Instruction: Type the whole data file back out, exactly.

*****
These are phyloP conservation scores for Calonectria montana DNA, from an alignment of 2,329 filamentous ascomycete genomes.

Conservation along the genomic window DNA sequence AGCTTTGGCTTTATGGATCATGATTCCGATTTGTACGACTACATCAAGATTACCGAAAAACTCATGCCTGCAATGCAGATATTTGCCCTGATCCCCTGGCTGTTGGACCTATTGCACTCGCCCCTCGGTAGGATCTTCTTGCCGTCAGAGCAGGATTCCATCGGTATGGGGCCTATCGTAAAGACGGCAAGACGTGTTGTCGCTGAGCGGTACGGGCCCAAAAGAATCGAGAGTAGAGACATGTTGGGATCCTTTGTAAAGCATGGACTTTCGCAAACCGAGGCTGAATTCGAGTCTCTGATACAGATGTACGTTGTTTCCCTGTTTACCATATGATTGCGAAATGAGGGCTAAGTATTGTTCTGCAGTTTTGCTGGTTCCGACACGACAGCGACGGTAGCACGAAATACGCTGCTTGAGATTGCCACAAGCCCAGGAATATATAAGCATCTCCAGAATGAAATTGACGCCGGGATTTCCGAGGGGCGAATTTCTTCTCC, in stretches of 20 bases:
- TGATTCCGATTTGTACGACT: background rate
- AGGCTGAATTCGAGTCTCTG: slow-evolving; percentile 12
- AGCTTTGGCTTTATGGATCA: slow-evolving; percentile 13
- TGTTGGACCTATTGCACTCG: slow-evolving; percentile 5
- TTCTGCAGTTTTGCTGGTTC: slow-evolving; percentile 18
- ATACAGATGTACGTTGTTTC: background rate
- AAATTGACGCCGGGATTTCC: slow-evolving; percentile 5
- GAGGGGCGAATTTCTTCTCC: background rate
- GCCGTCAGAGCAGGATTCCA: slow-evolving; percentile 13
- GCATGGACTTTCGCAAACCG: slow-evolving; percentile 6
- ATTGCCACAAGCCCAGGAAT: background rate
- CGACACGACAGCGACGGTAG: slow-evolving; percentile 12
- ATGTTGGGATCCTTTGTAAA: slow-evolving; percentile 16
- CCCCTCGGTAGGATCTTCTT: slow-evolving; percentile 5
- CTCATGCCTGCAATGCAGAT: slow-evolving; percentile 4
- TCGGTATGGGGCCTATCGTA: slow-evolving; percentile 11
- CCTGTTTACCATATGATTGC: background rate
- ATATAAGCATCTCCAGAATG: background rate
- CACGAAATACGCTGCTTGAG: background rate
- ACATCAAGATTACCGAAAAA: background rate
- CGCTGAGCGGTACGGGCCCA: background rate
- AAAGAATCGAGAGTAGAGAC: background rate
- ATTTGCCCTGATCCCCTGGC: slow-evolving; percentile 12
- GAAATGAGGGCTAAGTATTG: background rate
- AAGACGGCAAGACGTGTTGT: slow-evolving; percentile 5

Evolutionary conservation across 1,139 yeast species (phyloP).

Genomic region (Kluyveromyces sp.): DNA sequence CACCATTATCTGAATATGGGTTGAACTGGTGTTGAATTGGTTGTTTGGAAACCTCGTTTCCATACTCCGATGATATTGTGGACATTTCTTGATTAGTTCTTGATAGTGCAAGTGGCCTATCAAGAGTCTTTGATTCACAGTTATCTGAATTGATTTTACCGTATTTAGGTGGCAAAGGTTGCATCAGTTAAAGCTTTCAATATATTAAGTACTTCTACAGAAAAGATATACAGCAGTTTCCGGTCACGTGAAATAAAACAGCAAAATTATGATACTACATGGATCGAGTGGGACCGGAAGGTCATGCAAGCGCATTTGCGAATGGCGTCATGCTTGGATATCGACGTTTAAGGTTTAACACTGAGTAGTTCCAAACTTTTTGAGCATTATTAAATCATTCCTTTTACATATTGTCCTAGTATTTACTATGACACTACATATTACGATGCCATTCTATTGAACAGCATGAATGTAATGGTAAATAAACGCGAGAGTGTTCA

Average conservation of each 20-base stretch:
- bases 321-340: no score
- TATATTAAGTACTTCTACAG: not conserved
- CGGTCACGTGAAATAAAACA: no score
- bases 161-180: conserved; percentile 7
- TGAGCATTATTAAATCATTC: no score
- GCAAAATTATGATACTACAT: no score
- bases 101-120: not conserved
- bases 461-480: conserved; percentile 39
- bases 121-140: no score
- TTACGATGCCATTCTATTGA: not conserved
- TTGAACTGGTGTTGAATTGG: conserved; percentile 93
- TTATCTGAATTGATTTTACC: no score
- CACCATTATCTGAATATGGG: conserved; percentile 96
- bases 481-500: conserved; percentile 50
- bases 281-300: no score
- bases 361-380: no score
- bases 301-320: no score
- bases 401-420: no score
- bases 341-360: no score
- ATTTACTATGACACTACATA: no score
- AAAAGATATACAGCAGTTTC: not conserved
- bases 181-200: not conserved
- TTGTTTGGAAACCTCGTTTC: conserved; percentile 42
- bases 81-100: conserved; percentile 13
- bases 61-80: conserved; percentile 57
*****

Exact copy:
These are phyloP conservation scores for Calonectria montana DNA, from an alignment of 2,329 filamentous ascomycete genomes.

Conservation along the genomic window DNA sequence AGCTTTGGCTTTATGGATCATGATTCCGATTTGTACGACTACATCAAGATTACCGAAAAACTCATGCCTGCAATGCAGATATTTGCCCTGATCCCCTGGCTGTTGGACCTATTGCACTCGCCCCTCGGTAGGATCTTCTTGCCGTCAGAGCAGGATTCCATCGGTATGGGGCCTATCGTAAAGACGGCAAGACGTGTTGTCGCTGAGCGGTACGGGCCCAAAAGAATCGAGAGTAGAGACATGTTGGGATCCTTTGTAAAGCATGGACTTTCGCAAACCGAGGCTGAATTCGAGTCTCTGATACAGATGTACGTTGTTTCCCTGTTTACCATATGATTGCGAAATGAGGGCTAAGTATTGTTCTGCAGTTTTGCTGGTTCCGACACGACAGCGACGGTAGCACGAAATACGCTGCTTGAGATTGCCACAAGCCCAGGAATATATAAGCATCTCCAGAATGAAATTGACGCCGGGATTTCCGAGGGGCGAATTTCTTCTCC, in stretches of 20 bases:
- TGATTCCGATTTGTACGACT: background rate
- AGGCTGAATTCGAGTCTCTG: slow-evolving; percentile 12
- AGCTTTGGCTTTATGGATCA: slow-evolving; percentile 13
- TGTTGGACCTATTGCACTCG: slow-evolving; percentile 5
- TTCTGCAGTTTTGCTGGTTC: slow-evolving; percentile 18
- ATACAGATGTACGTTGTTTC: background rate
- AAATTGACGCCGGGATTTCC: slow-evolving; percentile 5
- GAGGGGCGAATTTCTTCTCC: background rate
- GCCGTCAGAGCAGGATTCCA: slow-evolving; percentile 13
- GCATGGACTTTCGCAAACCG: slow-evolving; percentile 6
- ATTGCCACAAGCCCAGGAAT: background rate
- CGACACGACAGCGACGGTAG: slow-evolving; percentile 12
- ATGTTGGGATCCTTTGTAAA: slow-evolving; percentile 16
- CCCCTCGGTAGGATCTTCTT: slow-evolving; percentile 5
- CTCATGCCTGCAATGCAGAT: slow-evolving; percentile 4
- TCGGTATGGGGCCTATCGTA: slow-evolving; percentile 11
- CCTGTTTACCATATGATTGC: background rate
- ATATAAGCATCTCCAGAATG: background rate
- CACGAAATACGCTGCTTGAG: background rate
- ACATCAAGATTACCGAAAAA: background rate
- CGCTGAGCGGTACGGGCCCA: background rate
- AAAGAATCGAGAGTAGAGAC: background rate
- ATTTGCCCTGATCCCCTGGC: slow-evolving; percentile 12
- GAAATGAGGGCTAAGTATTG: background rate
- AAGACGGCAAGACGTGTTGT: slow-evolving; percentile 5

Evolutionary conservation across 1,139 yeast species (phyloP).

Genomic region (Kluyveromyces sp.): DNA sequence CACCATTATCTGAATATGGGTTGAACTGGTGTTGAATTGGTTGTTTGGAAACCTCGTTTCCATACTCCGATGATATTGTGGACATTTCTTGATTAGTTCTTGATAGTGCAAGTGGCCTATCAAGAGTCTTTGATTCACAGTTATCTGAATTGATTTTACCGTATTTAGGTGGCAAAGGTTGCATCAGTTAAAGCTTTCAATATATTAAGTACTTCTACAGAAAAGATATACAGCAGTTTCCGGTCACGTGAAATAAAACAGCAAAATTATGATACTACATGGATCGAGTGGGACCGGAAGGTCATGCAAGCGCATTTGCGAATGGCGTCATGCTTGGATATCGACGTTTAAGGTTTAACACTGAGTAGTTCCAAACTTTTTGAGCATTATTAAATCATTCCTTTTACATATTGTCCTAGTATTTACTATGACACTACATATTACGATGCCATTCTATTGAACAGCATGAATGTAATGGTAAATAAACGCGAGAGTGTTCA

Average conservation of each 20-base stretch:
- bases 321-340: no score
- TATATTAAGTACTTCTACAG: not conserved
- CGGTCACGTGAAATAAAACA: no score
- bases 161-180: conserved; percentile 7
- TGAGCATTATTAAATCATTC: no score
- GCAAAATTATGATACTACAT: no score
- bases 101-120: not conserved
- bases 461-480: conserved; percentile 39
- bases 121-140: no score
- TTACGATGCCATTCTATTGA: not conserved
- TTGAACTGGTGTTGAATTGG: conserved; percentile 93
- TTATCTGAATTGATTTTACC: no score
- CACCATTATCTGAATATGGG: conserved; percentile 96
- bases 481-500: conserved; percentile 50
- bases 281-300: no score
- bases 361-380: no score
- bases 301-320: no score
- bases 401-420: no score
- bases 341-360: no score
- ATTTACTATGACACTACATA: no score
- AAAAGATATACAGCAGTTTC: not conserved
- bases 181-200: not conserved
- TTGTTTGGAAACCTCGTTTC: conserved; percentile 42
- bases 81-100: conserved; percentile 13
- bases 61-80: conserved; percentile 57